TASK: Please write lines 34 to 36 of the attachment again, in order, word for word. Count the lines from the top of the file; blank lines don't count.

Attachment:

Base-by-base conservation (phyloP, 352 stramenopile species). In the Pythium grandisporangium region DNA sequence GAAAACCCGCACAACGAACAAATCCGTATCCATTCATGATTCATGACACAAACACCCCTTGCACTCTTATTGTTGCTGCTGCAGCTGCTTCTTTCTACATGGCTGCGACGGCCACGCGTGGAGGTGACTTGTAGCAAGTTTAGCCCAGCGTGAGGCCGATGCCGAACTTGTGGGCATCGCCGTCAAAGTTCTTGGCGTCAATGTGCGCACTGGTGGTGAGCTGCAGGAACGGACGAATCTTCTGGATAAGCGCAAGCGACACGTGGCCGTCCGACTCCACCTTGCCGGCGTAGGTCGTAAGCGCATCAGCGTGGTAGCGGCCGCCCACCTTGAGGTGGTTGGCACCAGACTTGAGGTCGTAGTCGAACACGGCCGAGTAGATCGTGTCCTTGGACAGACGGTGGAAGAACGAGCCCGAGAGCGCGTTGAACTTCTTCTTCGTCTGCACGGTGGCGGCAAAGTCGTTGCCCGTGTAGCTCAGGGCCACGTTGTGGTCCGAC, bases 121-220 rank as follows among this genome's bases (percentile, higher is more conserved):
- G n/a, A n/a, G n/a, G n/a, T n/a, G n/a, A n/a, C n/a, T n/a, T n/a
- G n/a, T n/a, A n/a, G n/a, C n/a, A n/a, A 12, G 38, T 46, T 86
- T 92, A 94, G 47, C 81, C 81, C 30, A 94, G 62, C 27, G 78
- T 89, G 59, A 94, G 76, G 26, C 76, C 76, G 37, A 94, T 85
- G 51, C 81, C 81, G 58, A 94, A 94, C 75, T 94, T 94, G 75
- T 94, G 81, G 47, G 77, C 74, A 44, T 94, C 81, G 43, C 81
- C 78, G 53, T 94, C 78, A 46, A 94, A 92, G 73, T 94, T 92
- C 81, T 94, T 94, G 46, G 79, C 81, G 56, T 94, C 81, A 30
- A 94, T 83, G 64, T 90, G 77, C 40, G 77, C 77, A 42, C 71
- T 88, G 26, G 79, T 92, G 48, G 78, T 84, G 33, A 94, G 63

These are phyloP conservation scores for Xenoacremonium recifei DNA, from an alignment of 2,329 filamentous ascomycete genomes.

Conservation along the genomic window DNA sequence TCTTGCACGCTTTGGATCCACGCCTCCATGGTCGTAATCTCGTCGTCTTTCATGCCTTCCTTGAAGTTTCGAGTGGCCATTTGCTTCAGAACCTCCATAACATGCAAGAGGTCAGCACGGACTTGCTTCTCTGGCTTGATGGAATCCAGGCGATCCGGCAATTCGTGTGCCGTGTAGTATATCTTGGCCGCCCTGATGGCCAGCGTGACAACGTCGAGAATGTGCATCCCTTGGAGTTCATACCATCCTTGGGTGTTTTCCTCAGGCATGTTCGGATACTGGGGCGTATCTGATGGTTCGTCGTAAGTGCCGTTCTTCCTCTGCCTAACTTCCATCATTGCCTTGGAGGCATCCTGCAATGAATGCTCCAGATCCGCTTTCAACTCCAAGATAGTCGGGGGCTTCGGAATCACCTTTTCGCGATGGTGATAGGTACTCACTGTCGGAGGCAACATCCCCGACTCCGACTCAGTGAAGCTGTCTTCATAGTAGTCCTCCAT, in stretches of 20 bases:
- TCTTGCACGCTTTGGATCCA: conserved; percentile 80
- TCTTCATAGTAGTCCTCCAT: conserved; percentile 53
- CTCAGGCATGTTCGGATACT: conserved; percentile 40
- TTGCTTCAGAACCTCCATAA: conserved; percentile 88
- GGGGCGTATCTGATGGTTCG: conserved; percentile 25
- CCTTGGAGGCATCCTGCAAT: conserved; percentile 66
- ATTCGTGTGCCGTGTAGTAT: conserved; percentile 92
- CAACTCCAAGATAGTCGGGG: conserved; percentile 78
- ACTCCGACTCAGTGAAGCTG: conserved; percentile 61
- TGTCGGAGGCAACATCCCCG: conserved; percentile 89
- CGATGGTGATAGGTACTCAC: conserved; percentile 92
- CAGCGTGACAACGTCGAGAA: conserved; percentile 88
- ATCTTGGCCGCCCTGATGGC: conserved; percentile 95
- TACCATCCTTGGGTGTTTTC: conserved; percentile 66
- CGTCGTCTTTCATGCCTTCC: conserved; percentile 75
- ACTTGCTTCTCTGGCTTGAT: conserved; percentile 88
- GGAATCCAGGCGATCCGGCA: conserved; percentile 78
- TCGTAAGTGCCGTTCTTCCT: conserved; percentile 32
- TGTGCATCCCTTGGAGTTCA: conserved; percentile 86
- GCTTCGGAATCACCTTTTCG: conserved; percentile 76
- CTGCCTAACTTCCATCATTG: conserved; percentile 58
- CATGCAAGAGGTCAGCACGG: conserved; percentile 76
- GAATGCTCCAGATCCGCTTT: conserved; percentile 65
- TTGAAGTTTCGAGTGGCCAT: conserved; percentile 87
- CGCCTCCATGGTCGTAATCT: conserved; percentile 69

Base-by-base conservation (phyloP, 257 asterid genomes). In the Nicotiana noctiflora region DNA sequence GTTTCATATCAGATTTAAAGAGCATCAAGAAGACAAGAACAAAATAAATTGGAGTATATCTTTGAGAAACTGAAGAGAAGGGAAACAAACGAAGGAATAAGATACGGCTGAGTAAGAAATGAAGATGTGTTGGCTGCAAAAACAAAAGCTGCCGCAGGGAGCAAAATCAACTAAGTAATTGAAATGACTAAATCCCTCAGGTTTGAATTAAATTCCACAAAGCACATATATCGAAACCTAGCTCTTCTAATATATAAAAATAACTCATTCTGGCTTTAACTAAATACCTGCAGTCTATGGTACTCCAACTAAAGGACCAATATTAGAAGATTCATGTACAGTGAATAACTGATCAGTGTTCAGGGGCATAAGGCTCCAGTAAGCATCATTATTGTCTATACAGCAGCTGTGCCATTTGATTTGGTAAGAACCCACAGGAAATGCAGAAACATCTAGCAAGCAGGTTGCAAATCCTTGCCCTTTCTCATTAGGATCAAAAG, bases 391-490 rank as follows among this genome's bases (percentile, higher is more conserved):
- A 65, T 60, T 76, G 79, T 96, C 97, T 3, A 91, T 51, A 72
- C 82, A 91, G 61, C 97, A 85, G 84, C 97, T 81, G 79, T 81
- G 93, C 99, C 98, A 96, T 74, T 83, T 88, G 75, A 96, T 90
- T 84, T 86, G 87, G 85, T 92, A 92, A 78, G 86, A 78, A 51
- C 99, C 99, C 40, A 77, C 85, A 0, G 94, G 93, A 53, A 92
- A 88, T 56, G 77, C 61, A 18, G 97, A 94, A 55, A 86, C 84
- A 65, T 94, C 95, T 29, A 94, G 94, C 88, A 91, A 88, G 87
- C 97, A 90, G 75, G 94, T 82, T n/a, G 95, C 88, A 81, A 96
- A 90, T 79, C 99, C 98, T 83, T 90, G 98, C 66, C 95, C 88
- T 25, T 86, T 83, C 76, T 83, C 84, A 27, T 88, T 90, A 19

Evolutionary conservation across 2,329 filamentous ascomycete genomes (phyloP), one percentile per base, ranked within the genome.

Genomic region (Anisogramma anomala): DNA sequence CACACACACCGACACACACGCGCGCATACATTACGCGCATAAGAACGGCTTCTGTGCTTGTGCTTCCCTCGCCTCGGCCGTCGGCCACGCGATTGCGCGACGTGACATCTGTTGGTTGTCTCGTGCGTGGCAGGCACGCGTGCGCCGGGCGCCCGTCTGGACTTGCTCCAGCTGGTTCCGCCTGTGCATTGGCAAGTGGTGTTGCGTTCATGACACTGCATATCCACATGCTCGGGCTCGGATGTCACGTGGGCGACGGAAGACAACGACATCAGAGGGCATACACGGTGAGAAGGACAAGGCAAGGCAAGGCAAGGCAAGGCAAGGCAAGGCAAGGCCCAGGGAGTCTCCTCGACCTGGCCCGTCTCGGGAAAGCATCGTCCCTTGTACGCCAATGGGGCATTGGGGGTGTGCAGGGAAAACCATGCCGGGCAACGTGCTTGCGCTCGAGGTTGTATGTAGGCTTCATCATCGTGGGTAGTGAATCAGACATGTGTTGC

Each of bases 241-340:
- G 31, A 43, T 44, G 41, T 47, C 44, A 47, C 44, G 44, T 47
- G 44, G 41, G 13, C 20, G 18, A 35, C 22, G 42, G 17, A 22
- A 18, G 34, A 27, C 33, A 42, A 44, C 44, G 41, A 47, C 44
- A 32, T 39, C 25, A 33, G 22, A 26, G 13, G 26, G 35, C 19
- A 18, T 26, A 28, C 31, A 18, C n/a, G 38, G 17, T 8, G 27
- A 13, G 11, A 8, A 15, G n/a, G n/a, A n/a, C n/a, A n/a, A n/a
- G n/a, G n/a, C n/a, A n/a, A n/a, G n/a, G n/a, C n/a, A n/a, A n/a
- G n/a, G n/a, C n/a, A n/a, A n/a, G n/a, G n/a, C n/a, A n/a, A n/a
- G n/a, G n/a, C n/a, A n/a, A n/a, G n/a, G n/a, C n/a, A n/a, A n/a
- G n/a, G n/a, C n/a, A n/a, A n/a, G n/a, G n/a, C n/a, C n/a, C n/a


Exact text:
- CTGCCTAACTTCCATCATTG: conserved; percentile 58
- CATGCAAGAGGTCAGCACGG: conserved; percentile 76
- GAATGCTCCAGATCCGCTTT: conserved; percentile 65